Beethoven: I thought this was going to kill memain
Damian Thompson, in his Spectator podcast, talks to Kansas City’s Opus 76 string quartet about the Thanksgiving slow movement of Beethoven’s opus 132, which they rushed out to play before all the churches closed.
Listen to the wonderful podcast here. It is full of really important analytical insights.
Then go to the breath-taking performance below.
Beautiful performance of a beautiful piece. But also a rather strange piece: no chromatics, all entirely normal, ‘conventional’ chords, no frills, no insistent subjectivity, no rhythmic elaborations. And at the end you think you have landed on the main key, but then it appears to be the dominant, because the music ends on the unexpected real key which remains hovering in the air.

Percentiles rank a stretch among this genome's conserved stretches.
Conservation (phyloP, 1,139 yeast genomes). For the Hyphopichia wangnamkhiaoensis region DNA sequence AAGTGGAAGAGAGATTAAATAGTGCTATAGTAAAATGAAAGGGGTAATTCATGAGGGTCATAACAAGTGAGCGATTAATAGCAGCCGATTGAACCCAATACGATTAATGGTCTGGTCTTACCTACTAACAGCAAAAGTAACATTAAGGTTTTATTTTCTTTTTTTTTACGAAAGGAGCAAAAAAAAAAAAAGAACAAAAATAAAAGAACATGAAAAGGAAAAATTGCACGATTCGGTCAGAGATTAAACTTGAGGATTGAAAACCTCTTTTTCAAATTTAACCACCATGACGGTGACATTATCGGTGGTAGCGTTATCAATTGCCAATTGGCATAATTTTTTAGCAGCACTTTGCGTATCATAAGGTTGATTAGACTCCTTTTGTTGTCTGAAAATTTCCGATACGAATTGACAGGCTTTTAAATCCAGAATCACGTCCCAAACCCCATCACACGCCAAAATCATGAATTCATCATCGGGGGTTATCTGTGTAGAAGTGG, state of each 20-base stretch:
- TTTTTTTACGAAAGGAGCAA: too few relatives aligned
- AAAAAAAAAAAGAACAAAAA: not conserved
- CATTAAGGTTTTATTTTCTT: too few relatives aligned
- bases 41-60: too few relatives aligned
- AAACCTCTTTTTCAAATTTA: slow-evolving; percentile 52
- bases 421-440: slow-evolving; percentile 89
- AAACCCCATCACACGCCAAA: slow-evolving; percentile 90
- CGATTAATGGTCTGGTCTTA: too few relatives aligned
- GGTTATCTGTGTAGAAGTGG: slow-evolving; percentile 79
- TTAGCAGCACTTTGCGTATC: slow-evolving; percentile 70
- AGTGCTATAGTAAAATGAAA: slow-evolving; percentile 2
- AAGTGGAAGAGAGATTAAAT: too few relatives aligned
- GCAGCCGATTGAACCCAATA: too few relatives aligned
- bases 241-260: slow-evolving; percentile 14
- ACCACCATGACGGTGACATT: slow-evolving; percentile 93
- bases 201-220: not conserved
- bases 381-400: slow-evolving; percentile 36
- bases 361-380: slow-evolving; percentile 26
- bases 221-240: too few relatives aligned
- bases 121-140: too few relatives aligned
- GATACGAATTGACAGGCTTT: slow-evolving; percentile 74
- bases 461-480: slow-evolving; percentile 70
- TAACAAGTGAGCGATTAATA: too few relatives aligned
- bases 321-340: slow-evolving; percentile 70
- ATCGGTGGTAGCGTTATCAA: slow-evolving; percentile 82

Beethoven was experimenting with the old church modes, but they obtain a different musical meaning in the context of the classical style, they no longer function as in their original context.
The same dislocation happens, for instance, in Brahms IV, 2nd mvt: it is supposed to be in a medieval mode but ithe key functions quite differently.
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“From the heart, may it go to the heart.”
With much gratitude to the op. 76 Quartet in Kansas.